Islamic extremists 'miss the message' by going to fight in Syria

17/01/2014

Muslims from the Balkans should stay at home to fight with knowledge and politics for a better future instead of going to foreign wars, experts say.

By Ivana Jovanovic for Southeast European Times in Belgrade -- 17/01/14

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Thousands of foreign fighters have joined the rebels in Syria since 2011. [AFP]

Islamic extremists from the region who fight in foreign wars, such as the Syrian conflict, are using radical interpretations of their religious affiliations for political abuse, experts said.

According to the International Centre for the Study of Radicalisation, about 8,500 foreign fighters from 74 countries have gone to fight in Syria. The most important region for foreign fighter recruitment, outside of Western Europe and the Middle East, is the Balkans, with many foreign fighters coming from Kosovo, Albania, and Bosnia and Herzegovina (BiH).

The rise of rebel fighters in parts of Syria's north has left Turkey facing a new security threat on its already vulnerable border as many fighters travel through Turkey to get to the conflict.

Aida Corovic, a human rights activist from Novi Pazar, and the former director of local NGO Urban IN, told SETimes that the way Islamic extremists are promoting their faith is wrong and reflects badly on real Islam.

"To kill someone means to be a terrorist, which is a term that doesn't exist in Islam," Corovic said.

She said those who fight in Syria or other foreign conflicts participate for money.

"They have a chance to come back, but only in order to attract more people and take them to death. This role is extreme Islam, Wahhabism itself," Corovic said.

"People from the Balkans are a good terroristic force because they are very familiar with other Europeans, they look different from other Muslims and it is easy to place them."

Bekir Makic, an Islamic effendi from Novi Pazar, said those who travel to fight in foreign conflicts have misinterpreted the teachings of Islam.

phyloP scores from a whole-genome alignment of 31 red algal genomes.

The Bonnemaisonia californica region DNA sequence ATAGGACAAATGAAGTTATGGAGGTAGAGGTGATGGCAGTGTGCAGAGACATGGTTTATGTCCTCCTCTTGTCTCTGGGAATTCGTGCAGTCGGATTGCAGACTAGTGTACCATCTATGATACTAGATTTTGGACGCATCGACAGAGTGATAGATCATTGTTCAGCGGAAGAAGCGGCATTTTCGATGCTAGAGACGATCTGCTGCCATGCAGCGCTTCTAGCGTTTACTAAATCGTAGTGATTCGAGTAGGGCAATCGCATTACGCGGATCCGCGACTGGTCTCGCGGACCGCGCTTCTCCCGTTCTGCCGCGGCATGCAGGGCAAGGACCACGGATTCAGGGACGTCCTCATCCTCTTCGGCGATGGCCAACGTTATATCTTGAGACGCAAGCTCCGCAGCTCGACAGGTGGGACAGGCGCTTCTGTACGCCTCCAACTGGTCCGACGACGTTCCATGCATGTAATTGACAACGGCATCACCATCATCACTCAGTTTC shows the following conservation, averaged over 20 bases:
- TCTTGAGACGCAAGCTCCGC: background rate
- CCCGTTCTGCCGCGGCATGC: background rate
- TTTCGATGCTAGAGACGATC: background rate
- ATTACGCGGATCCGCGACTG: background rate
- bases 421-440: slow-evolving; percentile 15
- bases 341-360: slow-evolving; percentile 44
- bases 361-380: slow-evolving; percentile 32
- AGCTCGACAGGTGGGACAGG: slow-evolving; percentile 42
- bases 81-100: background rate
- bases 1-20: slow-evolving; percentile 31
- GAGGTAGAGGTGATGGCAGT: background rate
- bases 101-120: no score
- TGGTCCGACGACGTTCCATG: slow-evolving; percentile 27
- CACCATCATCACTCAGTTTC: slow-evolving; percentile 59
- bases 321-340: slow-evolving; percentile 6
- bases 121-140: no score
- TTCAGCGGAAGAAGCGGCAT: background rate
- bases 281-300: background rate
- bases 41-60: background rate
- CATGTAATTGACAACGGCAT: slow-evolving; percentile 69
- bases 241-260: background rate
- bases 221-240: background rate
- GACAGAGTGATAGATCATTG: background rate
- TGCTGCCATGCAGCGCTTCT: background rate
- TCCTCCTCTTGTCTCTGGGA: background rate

"It seems that they didn't understand the message. The fight on God's path -- jihad -- is the fight for justice, the fight for truth above all, the fight for tranquillity for the creator and all who are on that path and live there. It is obvious that they don't understand what jihad is," Makic told SETimes.

He said those who are fighting in Syria or are following extremist ideas do not think about the future.

"These sorts of people do not think about coming back to their homelands, some of them plan to stay in Syria in areas they consider free. I cannot imagine that anyone here can support those people, bearing in mind things they are doing there," Makic added.

Fahrudin Kladicanin, co-ordinator at the Forum 10 academic initiative in Novi Pazar and a researcher of radical extremism, told SETimes that extremists use the internet as their main tool to spread propaganda.

"They use social networks like Facebook to attract and mobilise young people. For right-wing extremists, interactive platforms are ideal for recruitment because they are very popular among youth and this is the core of extremism. Cyberspace is free, which is also very important," Kladicanin said.

He said that almost all radical leaders have Facebook profiles with more than 5,000 friends.

Eldar Kundakovic, from Novi Pazar, died in Syria on May 12th, 2013. His father, Esad Kundakovic, told SETimes that his son was motivated to go to fight by pictures of Muslims suffering that he saw on the internet.

"Wahhabi ideology and their presence in the Balkans and Serbia is dangerous because they are promoting a call for jihad, a fight against non-believers, and they insidiously work on youth indoctrination," said Esad Kladicanin.

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Makic and Corovic said education and efforts for a better future are crucial tools in anti-extremist efforts.

"Today's Muslims have to fight for a better future with political and scientific tools. Nothing can be achieved with guns, only through the influence of politics or science. Those who are fighting in Syria don't understand these messages and principles," Makic said.

"I call on people to stay here and make Novi Pazar and Sandzak a better place to live," Corovic said.

What can be done in Balkan countries to prevent Islamic youths from going to fight in foreign wars? Tell us your thoughts in the comments.

This content was commissioned for SETimes.com.
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